"I would have never thought of that as a possible reply," said Brian. "Yet I immediately knew exactly what she meant. Because I was different, I would see things differently than everyone else, and that would be valuable to me in ways that I would only discover over time. I don't think it's too much to say that her words changed how I looked at my life.""

Monday, January 21, 2013

Good news for the poor

I am not poor. I have food enough
to satisfy any momentary hunger;
and clothes sufficient to cover my nakedness,
even, when occasion requires,
to allow me to look stylish.
I have a dwelling, mostly paid for,
modest by the standards of my community,
but providing generous
shelter, privacy and comfort.
I have ready access
to the energy resources of my planet
allowing me to travel, to be entertained,
and to keep me warm, or cool,
according to my needs.
I visit the doctor when I am ill,
and can purchase medicines
at an affordable price.
And with the money that I have left over
I have access to learning, information and art,
along with the time to indulge these things.
Good news for the poor, I imagine,
would see dignity preserved,
hunger assuaged,
health care provided,
and the deliverance of a tolerable standard
of shelter, education and security.
Good news for the poor, I imagine,
would see those of us who are rich
being persuaded to share
recklessly and hopefully
of our abundance.

Ken Rookes

not religion as we know it!

" This is not religion as we know it. Not nostalgia for the past, nor a fantasy of the future. It’s not centered in memory or anticipation: next year I’ll do this; in the old days we did that, someday God will set things right.
       ......          This reading from Luke cuts off rather abruptly, so that we don’t hear what happens next: the outrage of the people and their rejection of Jesus. We don’t see the scandalized lynch mob gathering, though the passage is clearly meant both to echo the prophets and prefigure the crucifixion. Jesus pulls together Isaiah’s words with hints of his own coming glorification — that is, his own torture and death at the hands of people very much like his listeners in the synagogue of Nazareth. Yet when he sits down to preach he simply says to them: Today. Today in your very hearing this text is fulfilled. I AM"

Tuesday, January 15, 2013

Jesus brings life!

"There are lots of distractions in the story. One way or other some people may need a little help to move beyond the massive miracle, either because they believe it or because they don’t. Others may worry about the alcoholic content of the wine. We may confidently assume that this was the real thing. The nice little blessing of marriage which wedding liturgies often cite using this passage is rather more like Jesus, the barman, ensuring the party goes on. What it blesses incidentally is a full blown party drenched in wine. At this level the story may even need to be restrained somewhat; don’t tell the teenagers this is what was happening! But the story is not really about promoting excessive drinking. As many of Jesus’ parables reflect raw, uncensored life, so here the symbolic celebration has created its wild incidentals which are not for emulation at a literal level (but that does not mean we deny the positive attitude to celebration and wine).
As with much that we find in John, the passage has a simple theme: Jesus brings life. That message needs unpacking and for that we usually have to go beyond John. It is as though John tells us where to stand and we need the rest to know what to say. We do not leave John behind: the personal encounter and relationship of trust and love remains fundamental, but John scarcely goes beyond that to the wider vision. In the same way the tradition tells us where to stand and our eyes and ears alert to our world and its needs will enable us to make the connections, to discern the Spirit, to weave the truth of the story for our day."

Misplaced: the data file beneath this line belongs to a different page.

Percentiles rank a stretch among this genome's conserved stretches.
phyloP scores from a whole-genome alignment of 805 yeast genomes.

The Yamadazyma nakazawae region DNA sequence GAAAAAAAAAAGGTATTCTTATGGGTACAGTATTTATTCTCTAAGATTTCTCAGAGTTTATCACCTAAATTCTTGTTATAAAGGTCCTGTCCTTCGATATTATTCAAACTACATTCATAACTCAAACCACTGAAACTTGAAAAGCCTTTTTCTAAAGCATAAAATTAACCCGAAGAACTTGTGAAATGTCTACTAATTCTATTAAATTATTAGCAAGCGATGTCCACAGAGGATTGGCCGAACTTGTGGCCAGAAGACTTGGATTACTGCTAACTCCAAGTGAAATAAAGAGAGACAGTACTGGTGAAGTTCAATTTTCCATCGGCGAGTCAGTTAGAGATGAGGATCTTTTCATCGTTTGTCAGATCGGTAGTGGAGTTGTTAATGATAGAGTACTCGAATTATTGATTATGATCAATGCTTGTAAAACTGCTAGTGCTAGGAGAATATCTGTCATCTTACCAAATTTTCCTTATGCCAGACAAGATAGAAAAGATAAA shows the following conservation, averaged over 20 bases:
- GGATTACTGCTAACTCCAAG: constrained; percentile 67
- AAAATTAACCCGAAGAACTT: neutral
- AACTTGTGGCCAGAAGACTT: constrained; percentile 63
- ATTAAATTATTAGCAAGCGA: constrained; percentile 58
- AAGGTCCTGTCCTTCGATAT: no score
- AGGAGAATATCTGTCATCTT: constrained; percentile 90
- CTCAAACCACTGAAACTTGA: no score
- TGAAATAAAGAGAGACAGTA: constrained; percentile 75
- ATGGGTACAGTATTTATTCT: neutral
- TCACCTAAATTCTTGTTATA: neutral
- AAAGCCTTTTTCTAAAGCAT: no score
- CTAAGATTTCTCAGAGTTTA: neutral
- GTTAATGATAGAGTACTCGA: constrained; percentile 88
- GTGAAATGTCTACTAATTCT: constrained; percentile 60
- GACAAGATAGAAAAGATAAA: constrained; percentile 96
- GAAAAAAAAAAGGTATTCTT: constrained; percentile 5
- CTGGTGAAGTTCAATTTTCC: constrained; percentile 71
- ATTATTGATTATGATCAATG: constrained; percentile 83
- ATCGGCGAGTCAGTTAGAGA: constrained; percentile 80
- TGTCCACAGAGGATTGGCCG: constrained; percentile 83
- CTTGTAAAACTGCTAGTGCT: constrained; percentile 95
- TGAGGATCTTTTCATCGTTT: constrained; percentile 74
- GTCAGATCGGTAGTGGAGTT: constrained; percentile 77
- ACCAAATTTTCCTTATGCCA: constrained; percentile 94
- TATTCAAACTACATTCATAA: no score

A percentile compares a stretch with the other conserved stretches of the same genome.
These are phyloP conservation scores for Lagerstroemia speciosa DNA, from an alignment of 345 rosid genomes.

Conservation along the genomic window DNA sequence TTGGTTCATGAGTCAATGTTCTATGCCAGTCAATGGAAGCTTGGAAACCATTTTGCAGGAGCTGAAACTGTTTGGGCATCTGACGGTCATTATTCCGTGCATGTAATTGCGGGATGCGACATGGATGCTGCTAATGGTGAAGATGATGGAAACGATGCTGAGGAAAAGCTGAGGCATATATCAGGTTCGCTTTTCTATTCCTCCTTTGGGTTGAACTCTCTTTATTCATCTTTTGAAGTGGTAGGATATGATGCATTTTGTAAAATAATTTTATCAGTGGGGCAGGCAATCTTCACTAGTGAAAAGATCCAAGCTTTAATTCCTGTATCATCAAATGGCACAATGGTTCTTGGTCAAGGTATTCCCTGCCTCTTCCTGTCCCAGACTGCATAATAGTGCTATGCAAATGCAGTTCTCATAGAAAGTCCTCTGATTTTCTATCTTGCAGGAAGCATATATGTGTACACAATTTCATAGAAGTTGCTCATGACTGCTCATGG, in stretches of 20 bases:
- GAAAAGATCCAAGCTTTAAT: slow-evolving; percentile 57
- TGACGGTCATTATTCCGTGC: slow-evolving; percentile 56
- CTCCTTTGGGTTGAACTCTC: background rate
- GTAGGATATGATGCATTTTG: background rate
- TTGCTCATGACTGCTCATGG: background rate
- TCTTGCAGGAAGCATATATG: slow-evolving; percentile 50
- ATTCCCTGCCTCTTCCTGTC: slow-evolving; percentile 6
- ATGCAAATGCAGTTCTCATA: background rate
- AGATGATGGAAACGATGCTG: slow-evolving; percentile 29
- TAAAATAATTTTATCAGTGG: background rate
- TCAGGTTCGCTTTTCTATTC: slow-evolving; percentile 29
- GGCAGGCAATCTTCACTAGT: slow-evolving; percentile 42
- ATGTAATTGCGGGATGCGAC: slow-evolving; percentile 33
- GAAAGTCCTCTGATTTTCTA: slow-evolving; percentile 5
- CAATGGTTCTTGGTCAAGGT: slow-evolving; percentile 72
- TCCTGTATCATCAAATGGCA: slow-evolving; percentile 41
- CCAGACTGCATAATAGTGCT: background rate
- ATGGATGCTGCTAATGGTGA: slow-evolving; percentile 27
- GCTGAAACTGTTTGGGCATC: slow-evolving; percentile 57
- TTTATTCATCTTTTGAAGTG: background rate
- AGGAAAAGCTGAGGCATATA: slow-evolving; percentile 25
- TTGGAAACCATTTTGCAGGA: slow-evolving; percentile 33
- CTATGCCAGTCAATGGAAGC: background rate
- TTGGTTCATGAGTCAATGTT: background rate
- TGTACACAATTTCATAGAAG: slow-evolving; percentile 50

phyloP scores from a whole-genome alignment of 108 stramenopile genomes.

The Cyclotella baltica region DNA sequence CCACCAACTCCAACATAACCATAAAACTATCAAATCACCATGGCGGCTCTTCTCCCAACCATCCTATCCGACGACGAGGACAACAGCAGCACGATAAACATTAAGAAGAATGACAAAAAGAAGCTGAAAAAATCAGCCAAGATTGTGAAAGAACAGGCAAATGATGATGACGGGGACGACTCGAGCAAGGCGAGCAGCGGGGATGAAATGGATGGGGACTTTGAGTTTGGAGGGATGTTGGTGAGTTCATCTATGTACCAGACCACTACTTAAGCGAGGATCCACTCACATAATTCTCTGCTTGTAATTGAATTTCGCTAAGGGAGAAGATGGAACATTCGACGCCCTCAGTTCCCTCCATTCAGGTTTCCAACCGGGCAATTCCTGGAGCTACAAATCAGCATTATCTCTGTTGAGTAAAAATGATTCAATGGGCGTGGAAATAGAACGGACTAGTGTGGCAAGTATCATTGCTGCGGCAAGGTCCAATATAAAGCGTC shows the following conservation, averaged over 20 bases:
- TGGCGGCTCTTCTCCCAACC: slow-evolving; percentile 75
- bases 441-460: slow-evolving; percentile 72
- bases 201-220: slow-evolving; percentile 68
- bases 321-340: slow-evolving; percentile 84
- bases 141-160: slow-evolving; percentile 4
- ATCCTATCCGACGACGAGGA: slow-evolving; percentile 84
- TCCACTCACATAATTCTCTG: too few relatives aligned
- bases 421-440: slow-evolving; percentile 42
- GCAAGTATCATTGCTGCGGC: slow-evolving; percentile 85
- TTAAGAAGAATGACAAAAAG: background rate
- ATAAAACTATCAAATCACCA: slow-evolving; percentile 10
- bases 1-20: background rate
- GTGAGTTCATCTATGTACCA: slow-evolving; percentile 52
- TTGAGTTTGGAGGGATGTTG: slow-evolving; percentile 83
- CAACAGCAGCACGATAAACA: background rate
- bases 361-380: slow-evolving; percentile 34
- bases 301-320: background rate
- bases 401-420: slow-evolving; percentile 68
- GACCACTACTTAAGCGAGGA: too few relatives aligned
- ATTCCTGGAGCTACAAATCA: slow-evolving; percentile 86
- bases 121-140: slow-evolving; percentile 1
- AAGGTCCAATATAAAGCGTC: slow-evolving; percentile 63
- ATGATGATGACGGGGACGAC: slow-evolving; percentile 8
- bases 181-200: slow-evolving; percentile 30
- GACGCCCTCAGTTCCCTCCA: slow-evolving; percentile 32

A first attempt

not sure whether this is colouring or cartoon? :)

Les noces deCana, Louis Kahan, 1949

Monday, January 14, 2013


Gospel writer John springs a miracle
to get things going. It’s a strange one,
a classic conundrum: water into wine.
Fortunately the miracle was never replicated
by Jesus, or any of his followers since.
In every age there have been those
who reached out to grasp
the dubious gift of drunken oblivion,
but they all managed to do so
by more conventional means.
Let’s quietly pack the miracle away,
let it age and gather dust in the cellar;
it proves nothing, never did.
The coming together of two people,
pledging their love and devotion
and becoming one flesh,
is made the occasion for this story
of joyous and abundant celebration.
Jesus, Word made flesh,
is both purpose and provider
for the party.
Buckets of water into buckets of wine;
dance until you drop!
Glorious excess;
there are no limits to joy.
Human existence has been unexpectedly infused
with something far more wondrous
than any mere miracle.
Jesus from the divine parent’s heart;
bearer of grace and truth,
and shining his light into the darkness,
lives among us.
Pour some wine: we have to celebrate!

© Ken Rookes 2013

Friday, January 11, 2013

Hot and windy

Hot and windy.
Really hot; the like of which
recorded history had previously
remained ignorant.
An apprehensive landscape
waiting fearfully for the ominous spark
that would create a devouring monster;
the dragon with many heads
sitting in triumph astride a parched terrain.
Ordinary women and men,
noting its rapid progress with alarm,
took arms of tank, pump and hose
attempting to defy the onslaught;
whilst communities, nestled
amidst once sweet and welcoming bush,
drank bitter draughts of grief
and tearful disbelief.
These things were never meant to be!
Those who ask difficult questions
shall be excused: Where can God be,
when hell has spilled beyond 
its metaphorical gates to turn
rough eucalyptian beauty
into roaring flame and ash?
Where, indeed;
but perhaps
in the dirty faces and
weary, smoke-filled eyes.

© Ken Rookes

I wrote this in response to the 2009 fires. Maybe someone will find it useful again in the current circumstances.